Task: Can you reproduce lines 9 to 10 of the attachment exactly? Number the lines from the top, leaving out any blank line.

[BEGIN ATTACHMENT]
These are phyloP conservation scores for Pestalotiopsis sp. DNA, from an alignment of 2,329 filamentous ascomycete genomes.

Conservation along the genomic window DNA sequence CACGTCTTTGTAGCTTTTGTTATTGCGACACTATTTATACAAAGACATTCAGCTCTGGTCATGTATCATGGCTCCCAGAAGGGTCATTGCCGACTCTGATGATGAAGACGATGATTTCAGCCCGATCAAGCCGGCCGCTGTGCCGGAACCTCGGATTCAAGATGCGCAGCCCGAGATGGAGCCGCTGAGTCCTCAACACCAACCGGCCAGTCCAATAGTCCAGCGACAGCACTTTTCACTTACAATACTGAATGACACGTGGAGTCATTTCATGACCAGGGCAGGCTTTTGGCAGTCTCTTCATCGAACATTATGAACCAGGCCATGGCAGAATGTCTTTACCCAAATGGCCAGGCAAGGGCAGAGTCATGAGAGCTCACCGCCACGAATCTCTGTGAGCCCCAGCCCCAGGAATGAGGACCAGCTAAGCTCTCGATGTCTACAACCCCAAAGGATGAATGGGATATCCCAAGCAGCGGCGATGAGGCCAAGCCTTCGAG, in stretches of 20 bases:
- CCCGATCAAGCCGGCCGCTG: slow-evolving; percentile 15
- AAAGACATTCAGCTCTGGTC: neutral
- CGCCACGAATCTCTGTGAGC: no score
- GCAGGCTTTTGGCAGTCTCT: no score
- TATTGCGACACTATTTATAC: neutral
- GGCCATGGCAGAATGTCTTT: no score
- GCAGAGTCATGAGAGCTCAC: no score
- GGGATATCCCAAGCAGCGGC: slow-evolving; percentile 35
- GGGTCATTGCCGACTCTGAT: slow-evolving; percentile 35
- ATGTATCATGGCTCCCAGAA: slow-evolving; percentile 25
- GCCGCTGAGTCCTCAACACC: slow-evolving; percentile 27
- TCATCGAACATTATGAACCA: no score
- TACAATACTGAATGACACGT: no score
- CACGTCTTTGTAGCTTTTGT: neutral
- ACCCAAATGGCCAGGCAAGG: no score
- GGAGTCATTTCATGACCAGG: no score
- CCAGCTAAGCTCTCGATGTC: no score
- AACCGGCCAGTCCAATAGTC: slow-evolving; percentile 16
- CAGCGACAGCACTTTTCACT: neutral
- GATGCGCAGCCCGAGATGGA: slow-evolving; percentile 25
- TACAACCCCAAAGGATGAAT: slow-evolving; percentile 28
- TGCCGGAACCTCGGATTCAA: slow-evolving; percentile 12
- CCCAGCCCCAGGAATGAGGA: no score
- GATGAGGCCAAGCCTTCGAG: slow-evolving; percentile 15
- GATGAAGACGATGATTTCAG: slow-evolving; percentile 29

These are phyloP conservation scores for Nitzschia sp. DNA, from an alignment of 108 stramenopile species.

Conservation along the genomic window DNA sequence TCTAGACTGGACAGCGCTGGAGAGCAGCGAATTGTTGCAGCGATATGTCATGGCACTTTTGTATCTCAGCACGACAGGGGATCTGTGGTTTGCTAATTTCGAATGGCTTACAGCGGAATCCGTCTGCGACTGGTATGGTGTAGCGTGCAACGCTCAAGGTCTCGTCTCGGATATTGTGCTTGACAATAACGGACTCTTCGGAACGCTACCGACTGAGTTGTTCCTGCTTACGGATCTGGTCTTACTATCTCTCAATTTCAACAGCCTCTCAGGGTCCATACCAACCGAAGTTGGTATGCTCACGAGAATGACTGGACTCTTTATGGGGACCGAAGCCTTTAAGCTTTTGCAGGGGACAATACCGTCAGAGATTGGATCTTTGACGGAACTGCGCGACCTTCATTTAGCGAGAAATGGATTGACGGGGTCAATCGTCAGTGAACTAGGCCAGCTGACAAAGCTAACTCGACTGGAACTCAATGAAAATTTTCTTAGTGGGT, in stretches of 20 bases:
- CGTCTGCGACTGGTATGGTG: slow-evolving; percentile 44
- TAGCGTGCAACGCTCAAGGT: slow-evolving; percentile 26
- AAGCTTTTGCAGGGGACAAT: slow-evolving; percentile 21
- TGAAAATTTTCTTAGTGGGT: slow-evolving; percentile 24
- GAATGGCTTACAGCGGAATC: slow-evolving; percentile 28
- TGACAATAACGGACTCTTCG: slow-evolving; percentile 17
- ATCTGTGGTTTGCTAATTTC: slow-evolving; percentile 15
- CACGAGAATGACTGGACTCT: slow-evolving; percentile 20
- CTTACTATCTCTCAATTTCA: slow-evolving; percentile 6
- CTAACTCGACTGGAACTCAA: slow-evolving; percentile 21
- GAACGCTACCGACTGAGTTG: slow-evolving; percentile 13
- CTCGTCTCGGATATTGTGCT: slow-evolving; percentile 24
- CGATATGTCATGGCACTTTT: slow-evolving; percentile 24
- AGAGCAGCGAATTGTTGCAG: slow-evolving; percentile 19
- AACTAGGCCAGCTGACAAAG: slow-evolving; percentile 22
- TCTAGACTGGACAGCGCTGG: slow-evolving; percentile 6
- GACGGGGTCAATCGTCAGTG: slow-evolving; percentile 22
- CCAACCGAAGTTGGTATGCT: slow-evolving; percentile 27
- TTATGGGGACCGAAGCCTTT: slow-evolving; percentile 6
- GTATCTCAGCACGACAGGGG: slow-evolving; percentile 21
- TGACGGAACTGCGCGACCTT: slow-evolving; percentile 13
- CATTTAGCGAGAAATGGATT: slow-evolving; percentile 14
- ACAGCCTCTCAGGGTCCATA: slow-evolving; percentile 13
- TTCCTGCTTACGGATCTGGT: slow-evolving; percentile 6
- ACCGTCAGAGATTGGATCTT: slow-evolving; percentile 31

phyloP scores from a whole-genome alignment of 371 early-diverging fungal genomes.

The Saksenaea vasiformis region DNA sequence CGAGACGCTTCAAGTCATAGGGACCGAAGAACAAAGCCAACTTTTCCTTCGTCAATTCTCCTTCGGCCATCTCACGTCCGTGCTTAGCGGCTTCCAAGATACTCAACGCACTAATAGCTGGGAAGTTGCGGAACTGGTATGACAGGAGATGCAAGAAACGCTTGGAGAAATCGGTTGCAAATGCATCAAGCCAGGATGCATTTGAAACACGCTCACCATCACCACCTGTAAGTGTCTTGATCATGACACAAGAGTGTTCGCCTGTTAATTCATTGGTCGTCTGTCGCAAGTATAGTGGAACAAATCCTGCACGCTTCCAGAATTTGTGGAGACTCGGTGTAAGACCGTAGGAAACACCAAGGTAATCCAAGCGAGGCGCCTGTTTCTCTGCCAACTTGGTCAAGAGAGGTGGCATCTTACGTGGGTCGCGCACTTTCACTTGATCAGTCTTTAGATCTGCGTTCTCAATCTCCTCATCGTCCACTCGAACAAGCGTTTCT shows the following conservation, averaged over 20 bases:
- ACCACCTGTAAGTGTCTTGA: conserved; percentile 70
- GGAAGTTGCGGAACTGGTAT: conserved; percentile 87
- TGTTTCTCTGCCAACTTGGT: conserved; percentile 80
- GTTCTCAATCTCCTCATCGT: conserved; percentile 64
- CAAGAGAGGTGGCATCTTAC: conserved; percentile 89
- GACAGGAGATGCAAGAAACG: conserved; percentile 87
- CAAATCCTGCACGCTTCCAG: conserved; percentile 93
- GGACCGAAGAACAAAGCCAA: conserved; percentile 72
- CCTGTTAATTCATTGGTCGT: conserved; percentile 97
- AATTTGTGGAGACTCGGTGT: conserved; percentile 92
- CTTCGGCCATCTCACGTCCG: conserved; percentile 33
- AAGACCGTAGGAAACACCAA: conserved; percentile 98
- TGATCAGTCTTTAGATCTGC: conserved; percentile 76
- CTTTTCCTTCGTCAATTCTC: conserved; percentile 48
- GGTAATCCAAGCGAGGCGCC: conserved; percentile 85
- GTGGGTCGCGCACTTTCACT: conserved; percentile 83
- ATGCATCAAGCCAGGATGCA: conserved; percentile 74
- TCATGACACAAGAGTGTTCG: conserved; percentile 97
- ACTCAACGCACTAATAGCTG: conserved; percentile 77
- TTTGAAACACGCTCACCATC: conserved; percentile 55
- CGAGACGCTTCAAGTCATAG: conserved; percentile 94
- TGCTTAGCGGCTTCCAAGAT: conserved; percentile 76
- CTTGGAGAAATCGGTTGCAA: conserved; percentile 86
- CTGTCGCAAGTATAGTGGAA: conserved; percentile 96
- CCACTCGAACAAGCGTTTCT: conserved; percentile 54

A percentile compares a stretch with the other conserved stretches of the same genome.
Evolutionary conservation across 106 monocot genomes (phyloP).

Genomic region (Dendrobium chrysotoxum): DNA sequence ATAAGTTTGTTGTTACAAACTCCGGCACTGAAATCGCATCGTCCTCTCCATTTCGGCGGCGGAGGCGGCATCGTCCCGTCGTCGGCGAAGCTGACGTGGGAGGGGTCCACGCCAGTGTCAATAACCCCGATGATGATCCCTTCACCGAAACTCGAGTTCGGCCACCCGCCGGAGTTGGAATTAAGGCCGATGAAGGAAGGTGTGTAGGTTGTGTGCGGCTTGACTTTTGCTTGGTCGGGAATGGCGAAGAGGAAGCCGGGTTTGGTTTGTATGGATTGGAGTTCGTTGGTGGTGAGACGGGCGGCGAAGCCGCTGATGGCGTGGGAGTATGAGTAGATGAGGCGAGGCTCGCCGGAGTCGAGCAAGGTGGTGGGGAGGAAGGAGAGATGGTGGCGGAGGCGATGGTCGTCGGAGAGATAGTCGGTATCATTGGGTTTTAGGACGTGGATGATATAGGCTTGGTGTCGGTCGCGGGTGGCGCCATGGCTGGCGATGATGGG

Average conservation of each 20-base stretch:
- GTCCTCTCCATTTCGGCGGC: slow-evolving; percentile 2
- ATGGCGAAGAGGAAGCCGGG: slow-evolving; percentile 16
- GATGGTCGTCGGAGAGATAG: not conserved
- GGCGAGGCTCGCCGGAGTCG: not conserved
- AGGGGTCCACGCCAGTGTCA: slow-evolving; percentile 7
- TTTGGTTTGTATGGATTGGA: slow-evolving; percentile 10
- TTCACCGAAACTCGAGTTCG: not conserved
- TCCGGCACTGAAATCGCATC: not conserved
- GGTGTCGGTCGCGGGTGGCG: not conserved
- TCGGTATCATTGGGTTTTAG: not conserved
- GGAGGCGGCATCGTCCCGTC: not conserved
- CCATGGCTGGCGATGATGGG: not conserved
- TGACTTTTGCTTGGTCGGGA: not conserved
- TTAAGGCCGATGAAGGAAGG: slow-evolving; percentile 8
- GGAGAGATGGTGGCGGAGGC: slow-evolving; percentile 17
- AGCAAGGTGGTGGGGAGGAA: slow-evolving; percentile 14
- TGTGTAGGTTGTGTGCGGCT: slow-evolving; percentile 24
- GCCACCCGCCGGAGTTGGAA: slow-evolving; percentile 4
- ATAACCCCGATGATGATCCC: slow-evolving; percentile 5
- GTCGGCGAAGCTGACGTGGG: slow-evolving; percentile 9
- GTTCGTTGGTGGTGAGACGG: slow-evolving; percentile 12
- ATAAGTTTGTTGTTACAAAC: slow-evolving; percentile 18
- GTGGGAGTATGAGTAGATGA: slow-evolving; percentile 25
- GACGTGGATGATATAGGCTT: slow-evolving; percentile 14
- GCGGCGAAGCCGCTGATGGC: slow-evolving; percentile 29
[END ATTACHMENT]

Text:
- GCAGAGTCATGAGAGCTCAC: no score
- GGGATATCCCAAGCAGCGGC: slow-evolving; percentile 35